“The Maze Runner”

Reviewed by Craig Richard

Special to the Herald-Guide

August 03, 2011 at 3:30 pm  | Mobile Reader | Pring this storyPrint 

Craig Richard
Courtesy photo
Craig Richard
"The Maze Runner" by James Dashner is set in an impossibly massive labyrinth. Its central chamber, aptly named The Glade, is where the characters survive on what they can grow and are provided.

No one knows how they got there or even how it was constructed.

The novel is a dystopian science fiction that takes place at an unknown time and an unknown place in the future.

The main character, Thomas, awakens to nothingness - seemingly enveloped in darkness. Upon later inspection of his surroundings, he discovers he is inside of a metal box.

Not even allowing him to come to his senses, the box lurches upwards much like an elevator.

He cannot remember where he came from, what he looks like, or even how old he is. He can, however, remember seemingly useless information like his first name.

When he finally does reach the top, he is greeted by boys in his exact same situation, all with one goal: to escape the maze. His arrival also causes a clamor because it has not been a month since the previous newcomer.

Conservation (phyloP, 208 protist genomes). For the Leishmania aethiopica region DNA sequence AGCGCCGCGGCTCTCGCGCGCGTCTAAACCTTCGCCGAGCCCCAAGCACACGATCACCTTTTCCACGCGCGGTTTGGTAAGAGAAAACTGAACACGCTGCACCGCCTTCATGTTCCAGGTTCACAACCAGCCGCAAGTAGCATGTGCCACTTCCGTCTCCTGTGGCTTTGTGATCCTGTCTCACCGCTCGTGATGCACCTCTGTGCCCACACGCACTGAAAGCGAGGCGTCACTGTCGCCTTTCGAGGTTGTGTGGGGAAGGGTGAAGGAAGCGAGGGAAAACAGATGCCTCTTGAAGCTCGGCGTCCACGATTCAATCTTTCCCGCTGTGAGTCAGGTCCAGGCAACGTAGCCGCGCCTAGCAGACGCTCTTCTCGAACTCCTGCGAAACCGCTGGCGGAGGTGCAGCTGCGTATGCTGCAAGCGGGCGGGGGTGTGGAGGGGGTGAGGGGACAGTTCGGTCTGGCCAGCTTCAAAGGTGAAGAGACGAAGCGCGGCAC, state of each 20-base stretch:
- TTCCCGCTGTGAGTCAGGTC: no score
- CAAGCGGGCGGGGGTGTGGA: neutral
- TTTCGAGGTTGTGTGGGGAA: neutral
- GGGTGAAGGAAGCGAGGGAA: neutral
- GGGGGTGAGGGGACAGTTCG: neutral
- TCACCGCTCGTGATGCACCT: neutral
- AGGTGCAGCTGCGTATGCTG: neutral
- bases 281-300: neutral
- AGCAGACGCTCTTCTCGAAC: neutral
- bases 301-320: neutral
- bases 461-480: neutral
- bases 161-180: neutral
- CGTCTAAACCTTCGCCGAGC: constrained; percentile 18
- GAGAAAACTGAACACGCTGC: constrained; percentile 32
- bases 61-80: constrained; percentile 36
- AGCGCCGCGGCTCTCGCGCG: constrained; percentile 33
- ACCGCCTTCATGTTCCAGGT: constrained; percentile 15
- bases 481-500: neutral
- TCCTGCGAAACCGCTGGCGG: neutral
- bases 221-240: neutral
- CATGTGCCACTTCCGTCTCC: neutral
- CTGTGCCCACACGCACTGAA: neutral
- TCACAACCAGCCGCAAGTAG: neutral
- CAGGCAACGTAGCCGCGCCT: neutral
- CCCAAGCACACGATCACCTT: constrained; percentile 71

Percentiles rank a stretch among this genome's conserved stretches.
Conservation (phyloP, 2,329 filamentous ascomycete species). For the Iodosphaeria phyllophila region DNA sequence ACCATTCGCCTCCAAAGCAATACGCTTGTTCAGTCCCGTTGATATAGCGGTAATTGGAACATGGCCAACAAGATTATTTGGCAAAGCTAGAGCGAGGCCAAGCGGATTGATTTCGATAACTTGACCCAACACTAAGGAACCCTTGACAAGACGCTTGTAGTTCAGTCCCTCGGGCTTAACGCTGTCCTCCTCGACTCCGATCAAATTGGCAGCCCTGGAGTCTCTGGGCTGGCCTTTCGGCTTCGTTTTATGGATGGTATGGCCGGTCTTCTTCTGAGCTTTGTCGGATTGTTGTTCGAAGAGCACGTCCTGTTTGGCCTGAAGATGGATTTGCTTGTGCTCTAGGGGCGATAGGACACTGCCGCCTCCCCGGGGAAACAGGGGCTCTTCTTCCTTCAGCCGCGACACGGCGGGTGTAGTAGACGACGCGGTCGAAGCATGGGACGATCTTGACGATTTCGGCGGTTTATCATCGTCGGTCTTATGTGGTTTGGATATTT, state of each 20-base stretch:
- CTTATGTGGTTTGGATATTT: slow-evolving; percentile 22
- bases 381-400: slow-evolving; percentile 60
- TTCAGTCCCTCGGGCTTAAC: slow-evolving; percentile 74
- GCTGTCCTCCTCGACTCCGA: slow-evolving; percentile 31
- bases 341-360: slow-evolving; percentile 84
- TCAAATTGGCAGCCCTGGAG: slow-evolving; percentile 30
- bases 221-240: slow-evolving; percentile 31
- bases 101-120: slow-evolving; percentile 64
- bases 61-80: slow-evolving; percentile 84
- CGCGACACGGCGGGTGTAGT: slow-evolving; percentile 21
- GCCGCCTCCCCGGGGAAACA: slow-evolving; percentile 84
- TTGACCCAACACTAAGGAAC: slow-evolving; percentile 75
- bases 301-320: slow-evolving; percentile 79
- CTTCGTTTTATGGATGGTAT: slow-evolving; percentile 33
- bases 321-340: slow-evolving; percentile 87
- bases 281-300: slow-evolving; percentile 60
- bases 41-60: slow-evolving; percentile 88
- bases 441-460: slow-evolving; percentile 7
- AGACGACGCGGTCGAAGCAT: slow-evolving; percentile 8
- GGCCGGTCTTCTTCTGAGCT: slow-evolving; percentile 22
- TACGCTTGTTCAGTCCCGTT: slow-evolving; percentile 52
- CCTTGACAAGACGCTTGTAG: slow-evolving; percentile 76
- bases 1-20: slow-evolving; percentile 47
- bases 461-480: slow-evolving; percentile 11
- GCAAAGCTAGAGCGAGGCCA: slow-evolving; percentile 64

The following days are even stranger because another person arrives and seems to have a connection to Thomas.

He experiences everything that the maze have to offer, even its less-than-friendly residents called Grievers, whose sole objective is to kill anyone that they catch.

Several topics are explored in "The Maze Runner," such as what circumstances justify making unethical decisions and to what extremes people will go to save something valuable to them.

I enjoyed book; it is an easy read, but do not let that stop you from reading it. It is literally suspenseful from the first page to the last. Twists and turns appear at every page, which make you not want to put the book down.

There are interesting questions posed that make you think. I recommend this book to a young adult audience and anyone who likes suspense.

Craig Richard is a junior in the academically gifted program at Hahnville High School. He enjoys reading, fishing and playing video games.

Editor’s note: Book reviews are published weekly during the summer in agreement with Hahnville High School gifted English teacher Deborah Unger in conjunction with the Brown Foundation Service Learning Program.




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